I'm certainly not crazy about letting someone drive my car, or taking responsibility for someone else's personal ride... Can't see me doing either...

msayles
msayles

It's a great idea that might push car rentals into lowering their daily rates.

ondcross
ondcross

I like the idea, but FIRST, the insurance companies need to insure drivers as opposed to vehicles.  Premiums vary by the kind of car and a lot of other items.  This would make safe drivers have the same premiums for a BMW or a junker.  This is a good idea that is a bit ahead of its time.  There would need to be a paradigm shift in the insurance industry, airport industry, and a couple of other places as well.  Good idea, just NOT in 2014.

mldennis
mldennis

Great idea.  I would not use my favorite car(s) to the airport but I would let anyone use my "airport" car with the kind of insurance and assurances I see in the article.  There should also be some expectations the renter assumes and agrees to if they are at fault in an accident.  I like the idea of getting so much choice at airports I travel to and a chance at not paying so damn much for a car I don't use everyday while traveling.  Sign me up.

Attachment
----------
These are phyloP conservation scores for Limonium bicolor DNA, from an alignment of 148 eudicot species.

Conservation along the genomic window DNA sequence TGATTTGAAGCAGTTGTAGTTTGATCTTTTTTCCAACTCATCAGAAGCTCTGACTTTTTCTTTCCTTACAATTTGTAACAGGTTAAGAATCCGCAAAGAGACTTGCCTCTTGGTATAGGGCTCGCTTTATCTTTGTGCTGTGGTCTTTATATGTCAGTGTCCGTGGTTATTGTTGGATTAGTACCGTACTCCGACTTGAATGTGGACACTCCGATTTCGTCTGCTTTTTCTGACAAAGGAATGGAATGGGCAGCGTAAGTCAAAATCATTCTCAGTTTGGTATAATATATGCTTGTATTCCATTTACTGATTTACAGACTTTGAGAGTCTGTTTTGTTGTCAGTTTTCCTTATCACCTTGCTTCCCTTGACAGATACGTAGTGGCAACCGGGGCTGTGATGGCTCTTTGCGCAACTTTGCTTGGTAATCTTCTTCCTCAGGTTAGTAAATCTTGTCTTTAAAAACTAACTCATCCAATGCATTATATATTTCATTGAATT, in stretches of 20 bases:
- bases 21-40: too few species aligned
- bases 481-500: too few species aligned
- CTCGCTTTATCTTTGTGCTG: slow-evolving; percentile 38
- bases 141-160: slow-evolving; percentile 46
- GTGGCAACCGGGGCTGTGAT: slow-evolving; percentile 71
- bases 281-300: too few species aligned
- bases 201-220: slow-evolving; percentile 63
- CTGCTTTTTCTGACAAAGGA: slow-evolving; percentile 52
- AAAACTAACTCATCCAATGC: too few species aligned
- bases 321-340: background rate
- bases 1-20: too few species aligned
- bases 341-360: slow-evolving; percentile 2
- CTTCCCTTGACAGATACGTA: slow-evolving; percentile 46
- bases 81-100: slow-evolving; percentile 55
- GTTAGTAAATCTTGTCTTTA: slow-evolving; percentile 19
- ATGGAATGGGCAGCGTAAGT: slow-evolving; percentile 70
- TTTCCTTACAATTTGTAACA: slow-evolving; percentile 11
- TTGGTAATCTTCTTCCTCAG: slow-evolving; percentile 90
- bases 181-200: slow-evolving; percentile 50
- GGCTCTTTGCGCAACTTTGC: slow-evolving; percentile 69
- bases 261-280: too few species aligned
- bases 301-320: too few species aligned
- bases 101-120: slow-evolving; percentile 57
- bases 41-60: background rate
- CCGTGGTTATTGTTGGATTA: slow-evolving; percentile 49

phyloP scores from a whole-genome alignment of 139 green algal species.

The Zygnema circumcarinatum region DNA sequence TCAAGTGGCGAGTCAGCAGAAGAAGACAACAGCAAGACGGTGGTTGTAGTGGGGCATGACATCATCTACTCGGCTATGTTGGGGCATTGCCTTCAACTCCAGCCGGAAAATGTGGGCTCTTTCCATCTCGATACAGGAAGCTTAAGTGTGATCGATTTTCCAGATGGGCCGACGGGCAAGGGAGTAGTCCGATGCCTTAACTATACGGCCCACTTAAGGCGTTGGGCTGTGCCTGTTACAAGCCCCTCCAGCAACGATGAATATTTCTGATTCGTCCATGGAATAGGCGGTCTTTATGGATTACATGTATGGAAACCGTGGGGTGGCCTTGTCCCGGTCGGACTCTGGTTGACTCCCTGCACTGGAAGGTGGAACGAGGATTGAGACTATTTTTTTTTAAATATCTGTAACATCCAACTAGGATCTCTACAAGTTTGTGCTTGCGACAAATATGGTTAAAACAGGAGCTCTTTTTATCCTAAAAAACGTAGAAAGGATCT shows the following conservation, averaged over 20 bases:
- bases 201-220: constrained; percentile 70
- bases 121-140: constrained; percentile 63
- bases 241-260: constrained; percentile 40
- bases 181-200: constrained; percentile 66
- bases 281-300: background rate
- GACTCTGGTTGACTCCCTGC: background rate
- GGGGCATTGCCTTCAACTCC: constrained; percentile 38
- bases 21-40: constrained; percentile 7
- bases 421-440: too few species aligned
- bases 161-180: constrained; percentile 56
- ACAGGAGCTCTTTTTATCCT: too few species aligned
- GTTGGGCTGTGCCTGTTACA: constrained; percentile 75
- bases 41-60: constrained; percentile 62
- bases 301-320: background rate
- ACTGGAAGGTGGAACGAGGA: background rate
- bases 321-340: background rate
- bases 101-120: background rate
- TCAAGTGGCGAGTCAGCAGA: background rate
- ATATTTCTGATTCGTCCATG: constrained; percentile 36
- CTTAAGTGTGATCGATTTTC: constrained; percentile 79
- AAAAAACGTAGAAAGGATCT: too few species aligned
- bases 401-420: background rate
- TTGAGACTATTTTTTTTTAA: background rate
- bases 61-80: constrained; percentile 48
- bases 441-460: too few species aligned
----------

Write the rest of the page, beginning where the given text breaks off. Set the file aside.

AtlantaTerry
AtlantaTerry

Won't my automobile insurance then see my car as a commercial vehicle? If true, then I would be paying a LOT more every month than the fees that I COULD be making from FlightCar so in the end I would be out more money than I made. Not good.

snafaxi
snafaxi

I  really like these groundbreaking ideas that are breaking the traditional mold and push effectiveness and control down into the user level.  I will definitely use this service the next time I fly out of SFO,  Sadly I have not trips planned in the forseeable future.

baxendas
baxendas

I'd use it both as a car owner and as a renter.

cartmit
cartmit

Great for renters, car owners. Bad for airports? Tough luck, that's how free market is supposed to work, not have your profits guaranteed by bought-and-paid-for politicos and judges.

Myrna Taylor
Myrna Taylor

Great, for risk-takers. Personally, I would want to know who was behind the wheel of my car!

Luis Retamozo
Luis Retamozo

And who exactly is cool with that? P2p my car my bee- hind. I have problems sharing my bed and boy do I benefit from that! :)

John Varnadoe